The outer periphery of internal gear seats a thrust bearing 118, the outer race of which is engaged in a groove formed in an annular wall 119 which depends from the main casting 87 of the transmission housing. A pinion gear 120 is keyed directly to the upper end of shaft 92 in the plane of the teeth of internal gear 115 immediately above the bushing 117. A nut 121, threaded on the upper end of the shaft locks pinion gear 120 in place. It will be noted that the pinion 120 is considerably larger than pinion 97. The moon gears, one of which is designated 122, of the upper planetary unit are meshed with the teeth of internal gear 115 and with the pinion 121 and the moon gears are journalled upon means such as stub shafts, one of which is shown at 123, the stub shaft depending from an annular flange 124 of an upper drive cone 125. The latter cone is keyed directly to the lower end of the rotor shaft 30 by splines designated 126.

The drive cone 125 has a peripheral seat on it which receives the inner race of a thrust bearing 127. The outer race of this bearing is seated in a groove Within casting 82. It will be noted that the upper part of the casting 8-2 is necked down and this necked down portion, indicated generally at 128 extends up to provide a seat for an upper thrust bearing 129 for the rotor shaft 30. The rotor shaft 30 and drive cone 125 are secured in place in the necked down portion of casting 82 by means of an upper nut 130 which is tightened down against the inner end of thrust bearing 129 and a nut 131 which is threaded on to the lower end of shaft 30 and tightened against an internal shoulder within the driving cone.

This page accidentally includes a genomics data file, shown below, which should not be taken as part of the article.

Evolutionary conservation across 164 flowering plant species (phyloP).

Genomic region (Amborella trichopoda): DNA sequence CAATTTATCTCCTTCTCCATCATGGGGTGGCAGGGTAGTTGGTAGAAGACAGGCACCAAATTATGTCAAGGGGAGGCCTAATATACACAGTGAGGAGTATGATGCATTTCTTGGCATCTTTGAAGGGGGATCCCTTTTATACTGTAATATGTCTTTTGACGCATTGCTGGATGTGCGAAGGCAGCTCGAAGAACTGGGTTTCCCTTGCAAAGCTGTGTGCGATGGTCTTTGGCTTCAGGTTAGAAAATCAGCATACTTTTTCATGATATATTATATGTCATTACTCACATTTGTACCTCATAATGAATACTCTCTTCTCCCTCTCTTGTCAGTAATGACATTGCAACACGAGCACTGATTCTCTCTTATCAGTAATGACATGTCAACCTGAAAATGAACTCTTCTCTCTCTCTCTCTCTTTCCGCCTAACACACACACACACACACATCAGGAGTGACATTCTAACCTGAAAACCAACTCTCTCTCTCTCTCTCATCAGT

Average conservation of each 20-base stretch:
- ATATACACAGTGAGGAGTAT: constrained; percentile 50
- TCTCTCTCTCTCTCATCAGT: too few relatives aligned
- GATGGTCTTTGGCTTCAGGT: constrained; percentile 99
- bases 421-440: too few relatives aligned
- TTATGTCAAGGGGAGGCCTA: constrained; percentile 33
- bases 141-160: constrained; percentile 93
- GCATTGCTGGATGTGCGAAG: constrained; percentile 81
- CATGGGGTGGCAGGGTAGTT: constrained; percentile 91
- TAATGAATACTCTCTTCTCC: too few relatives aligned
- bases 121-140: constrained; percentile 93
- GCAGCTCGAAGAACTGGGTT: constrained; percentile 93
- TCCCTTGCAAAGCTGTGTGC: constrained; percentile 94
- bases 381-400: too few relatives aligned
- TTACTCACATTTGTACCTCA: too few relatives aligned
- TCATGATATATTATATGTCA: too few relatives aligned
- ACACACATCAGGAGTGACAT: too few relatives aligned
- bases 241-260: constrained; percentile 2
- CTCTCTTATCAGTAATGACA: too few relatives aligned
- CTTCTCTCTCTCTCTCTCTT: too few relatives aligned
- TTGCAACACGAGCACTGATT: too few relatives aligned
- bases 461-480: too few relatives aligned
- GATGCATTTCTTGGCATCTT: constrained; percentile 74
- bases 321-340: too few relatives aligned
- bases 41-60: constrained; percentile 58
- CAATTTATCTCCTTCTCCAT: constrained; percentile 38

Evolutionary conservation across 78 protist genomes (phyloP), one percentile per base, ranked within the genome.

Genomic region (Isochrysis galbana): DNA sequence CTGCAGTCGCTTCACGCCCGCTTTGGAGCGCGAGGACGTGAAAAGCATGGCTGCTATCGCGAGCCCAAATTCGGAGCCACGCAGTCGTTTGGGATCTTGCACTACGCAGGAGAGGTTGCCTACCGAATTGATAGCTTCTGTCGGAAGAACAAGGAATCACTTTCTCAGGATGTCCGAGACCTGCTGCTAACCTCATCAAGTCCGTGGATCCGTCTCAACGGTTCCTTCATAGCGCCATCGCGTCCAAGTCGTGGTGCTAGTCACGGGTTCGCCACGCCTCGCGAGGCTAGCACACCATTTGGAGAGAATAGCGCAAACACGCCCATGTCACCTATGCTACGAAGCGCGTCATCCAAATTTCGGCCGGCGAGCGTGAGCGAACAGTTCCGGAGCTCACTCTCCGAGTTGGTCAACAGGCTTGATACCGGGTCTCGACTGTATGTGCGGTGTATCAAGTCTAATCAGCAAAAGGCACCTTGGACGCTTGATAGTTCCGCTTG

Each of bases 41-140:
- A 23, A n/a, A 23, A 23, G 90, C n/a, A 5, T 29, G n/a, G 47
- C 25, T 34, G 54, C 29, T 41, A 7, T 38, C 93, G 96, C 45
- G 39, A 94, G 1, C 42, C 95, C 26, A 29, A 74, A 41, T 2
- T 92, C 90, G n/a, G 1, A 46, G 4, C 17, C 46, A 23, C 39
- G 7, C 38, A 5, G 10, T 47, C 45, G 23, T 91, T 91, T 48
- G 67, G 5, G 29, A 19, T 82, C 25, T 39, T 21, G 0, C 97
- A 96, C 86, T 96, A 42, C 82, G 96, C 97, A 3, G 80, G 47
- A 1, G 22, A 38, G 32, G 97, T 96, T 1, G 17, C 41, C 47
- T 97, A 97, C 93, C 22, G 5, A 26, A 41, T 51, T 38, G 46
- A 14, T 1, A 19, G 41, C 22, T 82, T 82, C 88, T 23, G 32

In summary, therefore, the engine drive to the rotor shaft 30 comes through the bevel gear 86, the large bevel gear 113, the internal gear 115 and the moon gears 122 which are carried by the drive cone 125.

The connector shaft 92 plays an exceedingly important role in the transmission. Since the drive to the lower planetary gear unit 91 is from the underside of the bevel gear 87, and since the bevel gear 113 is driven from the upper side of the bevel gear 86, the two planetary gear units are driven in opposite directions. This results in the counter rotation of the propeller with respect to the rotor. The primary function of the connector shaft 92 is to equalize the torque which is developed at the rotor and at the propeller under all operating conditions.